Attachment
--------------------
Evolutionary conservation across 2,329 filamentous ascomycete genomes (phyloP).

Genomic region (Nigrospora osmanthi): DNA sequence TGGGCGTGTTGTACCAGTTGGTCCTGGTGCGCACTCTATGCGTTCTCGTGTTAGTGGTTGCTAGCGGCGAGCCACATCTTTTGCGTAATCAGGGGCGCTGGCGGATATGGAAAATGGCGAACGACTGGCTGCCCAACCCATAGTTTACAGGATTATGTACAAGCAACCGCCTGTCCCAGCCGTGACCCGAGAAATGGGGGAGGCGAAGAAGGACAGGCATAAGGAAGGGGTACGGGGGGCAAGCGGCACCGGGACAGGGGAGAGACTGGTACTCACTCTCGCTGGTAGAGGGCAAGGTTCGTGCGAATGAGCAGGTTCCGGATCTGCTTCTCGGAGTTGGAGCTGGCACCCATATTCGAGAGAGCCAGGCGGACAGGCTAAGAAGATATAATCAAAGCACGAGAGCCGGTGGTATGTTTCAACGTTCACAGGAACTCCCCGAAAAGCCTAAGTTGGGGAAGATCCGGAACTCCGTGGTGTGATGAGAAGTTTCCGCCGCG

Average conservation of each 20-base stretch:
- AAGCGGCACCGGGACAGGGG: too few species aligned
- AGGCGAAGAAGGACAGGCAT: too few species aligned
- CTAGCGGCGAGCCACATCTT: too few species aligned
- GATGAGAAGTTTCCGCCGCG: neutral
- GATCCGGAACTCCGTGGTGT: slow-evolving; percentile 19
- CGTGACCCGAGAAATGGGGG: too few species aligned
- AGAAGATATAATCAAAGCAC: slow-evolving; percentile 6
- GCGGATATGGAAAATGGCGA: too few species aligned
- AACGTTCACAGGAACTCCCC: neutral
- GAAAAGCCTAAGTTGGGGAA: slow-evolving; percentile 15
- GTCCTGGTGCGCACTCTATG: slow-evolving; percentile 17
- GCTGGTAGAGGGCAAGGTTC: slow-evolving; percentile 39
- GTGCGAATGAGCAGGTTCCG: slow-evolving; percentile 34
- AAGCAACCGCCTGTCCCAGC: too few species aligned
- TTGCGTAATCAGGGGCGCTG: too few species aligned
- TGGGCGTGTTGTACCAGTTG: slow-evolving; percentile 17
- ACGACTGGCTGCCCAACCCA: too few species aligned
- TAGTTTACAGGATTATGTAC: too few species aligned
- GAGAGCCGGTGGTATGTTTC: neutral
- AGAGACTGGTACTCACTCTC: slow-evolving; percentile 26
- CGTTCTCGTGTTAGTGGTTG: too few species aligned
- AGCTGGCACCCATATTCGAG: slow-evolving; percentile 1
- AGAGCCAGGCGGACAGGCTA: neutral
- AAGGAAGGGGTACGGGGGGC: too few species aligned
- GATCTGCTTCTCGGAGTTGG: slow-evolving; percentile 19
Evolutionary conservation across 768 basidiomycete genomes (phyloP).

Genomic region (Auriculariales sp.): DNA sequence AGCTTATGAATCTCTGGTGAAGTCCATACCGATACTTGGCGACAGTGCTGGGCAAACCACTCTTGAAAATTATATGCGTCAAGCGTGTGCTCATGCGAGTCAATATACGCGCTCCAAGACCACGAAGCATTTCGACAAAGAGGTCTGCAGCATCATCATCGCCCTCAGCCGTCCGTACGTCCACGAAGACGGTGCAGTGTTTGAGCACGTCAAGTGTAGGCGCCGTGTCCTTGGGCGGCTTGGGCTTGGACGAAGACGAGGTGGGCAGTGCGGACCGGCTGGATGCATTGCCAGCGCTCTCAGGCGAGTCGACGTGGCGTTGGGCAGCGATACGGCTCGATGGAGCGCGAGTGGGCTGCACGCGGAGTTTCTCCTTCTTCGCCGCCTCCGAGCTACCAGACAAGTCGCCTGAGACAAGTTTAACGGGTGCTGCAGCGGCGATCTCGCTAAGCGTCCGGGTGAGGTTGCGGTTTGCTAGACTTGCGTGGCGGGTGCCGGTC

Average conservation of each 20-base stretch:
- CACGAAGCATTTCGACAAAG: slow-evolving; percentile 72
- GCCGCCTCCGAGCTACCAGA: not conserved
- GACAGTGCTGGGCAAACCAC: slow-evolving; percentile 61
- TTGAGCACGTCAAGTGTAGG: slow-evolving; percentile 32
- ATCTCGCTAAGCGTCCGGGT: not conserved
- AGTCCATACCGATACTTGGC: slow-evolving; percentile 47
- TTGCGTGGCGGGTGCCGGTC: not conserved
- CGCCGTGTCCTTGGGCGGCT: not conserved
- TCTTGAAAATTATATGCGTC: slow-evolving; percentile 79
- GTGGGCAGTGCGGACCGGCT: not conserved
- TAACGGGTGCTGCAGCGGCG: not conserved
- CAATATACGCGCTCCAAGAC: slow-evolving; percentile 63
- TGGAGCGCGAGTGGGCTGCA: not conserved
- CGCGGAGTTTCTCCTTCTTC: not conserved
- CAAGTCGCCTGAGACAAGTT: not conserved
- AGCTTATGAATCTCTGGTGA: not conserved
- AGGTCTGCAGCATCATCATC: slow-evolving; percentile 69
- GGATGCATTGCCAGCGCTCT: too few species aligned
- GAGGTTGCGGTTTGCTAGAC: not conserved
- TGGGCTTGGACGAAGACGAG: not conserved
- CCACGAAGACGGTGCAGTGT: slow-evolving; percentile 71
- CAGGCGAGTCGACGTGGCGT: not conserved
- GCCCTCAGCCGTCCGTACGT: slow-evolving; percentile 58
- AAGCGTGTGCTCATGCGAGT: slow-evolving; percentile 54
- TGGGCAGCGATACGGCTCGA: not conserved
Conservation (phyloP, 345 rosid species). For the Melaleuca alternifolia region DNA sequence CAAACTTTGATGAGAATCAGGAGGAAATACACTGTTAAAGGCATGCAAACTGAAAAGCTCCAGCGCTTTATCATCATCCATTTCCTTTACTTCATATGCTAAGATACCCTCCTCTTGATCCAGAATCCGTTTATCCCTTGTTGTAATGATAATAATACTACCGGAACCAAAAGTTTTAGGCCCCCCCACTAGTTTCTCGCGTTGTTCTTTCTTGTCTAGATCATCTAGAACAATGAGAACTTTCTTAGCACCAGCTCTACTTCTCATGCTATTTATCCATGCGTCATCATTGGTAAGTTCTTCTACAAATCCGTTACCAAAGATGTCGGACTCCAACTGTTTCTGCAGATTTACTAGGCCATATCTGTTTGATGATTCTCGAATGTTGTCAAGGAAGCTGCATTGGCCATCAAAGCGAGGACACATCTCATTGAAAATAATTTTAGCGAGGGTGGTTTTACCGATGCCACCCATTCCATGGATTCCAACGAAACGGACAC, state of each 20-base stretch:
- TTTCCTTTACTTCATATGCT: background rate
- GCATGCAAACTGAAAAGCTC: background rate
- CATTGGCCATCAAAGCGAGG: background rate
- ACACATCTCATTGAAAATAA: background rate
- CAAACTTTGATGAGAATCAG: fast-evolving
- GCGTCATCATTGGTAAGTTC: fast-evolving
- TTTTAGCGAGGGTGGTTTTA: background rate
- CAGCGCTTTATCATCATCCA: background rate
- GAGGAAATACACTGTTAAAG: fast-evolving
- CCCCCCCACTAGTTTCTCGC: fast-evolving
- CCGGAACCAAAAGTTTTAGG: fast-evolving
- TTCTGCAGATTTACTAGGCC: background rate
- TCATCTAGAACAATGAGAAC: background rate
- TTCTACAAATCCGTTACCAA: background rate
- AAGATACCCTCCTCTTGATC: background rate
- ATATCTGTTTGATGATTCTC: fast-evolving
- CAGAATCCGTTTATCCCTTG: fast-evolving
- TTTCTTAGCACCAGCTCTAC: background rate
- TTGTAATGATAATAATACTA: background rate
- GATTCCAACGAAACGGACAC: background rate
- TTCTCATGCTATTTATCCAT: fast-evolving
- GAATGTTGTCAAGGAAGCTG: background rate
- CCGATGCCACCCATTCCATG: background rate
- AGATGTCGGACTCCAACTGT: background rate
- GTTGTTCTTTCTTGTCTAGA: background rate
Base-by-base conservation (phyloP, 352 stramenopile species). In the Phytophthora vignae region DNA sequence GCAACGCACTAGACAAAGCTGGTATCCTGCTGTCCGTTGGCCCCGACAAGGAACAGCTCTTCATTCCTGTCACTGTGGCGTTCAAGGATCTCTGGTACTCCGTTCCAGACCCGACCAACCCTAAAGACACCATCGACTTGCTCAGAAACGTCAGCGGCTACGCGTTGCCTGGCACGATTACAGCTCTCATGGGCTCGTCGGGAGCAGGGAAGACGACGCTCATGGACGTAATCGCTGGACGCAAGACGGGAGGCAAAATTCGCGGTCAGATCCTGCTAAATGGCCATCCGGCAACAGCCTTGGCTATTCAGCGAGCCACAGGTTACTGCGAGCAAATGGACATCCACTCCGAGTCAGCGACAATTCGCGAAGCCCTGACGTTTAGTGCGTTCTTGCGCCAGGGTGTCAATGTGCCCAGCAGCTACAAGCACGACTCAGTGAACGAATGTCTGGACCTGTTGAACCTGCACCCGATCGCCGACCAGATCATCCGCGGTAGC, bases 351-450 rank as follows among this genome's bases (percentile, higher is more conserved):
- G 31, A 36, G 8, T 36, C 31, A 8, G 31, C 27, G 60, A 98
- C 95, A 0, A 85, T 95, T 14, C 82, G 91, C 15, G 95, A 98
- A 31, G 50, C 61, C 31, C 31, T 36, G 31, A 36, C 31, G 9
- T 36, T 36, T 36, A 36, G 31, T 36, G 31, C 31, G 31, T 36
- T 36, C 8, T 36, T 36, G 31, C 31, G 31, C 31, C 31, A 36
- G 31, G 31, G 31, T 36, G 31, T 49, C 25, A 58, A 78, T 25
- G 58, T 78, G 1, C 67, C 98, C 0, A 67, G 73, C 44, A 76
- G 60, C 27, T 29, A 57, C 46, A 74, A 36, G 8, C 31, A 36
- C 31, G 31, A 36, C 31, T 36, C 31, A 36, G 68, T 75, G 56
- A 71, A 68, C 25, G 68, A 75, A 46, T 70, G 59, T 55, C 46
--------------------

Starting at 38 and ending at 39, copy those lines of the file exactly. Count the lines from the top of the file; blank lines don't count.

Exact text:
- TTGCGTGGCGGGTGCCGGTC: not conserved
- CGCCGTGTCCTTGGGCGGCT: not conserved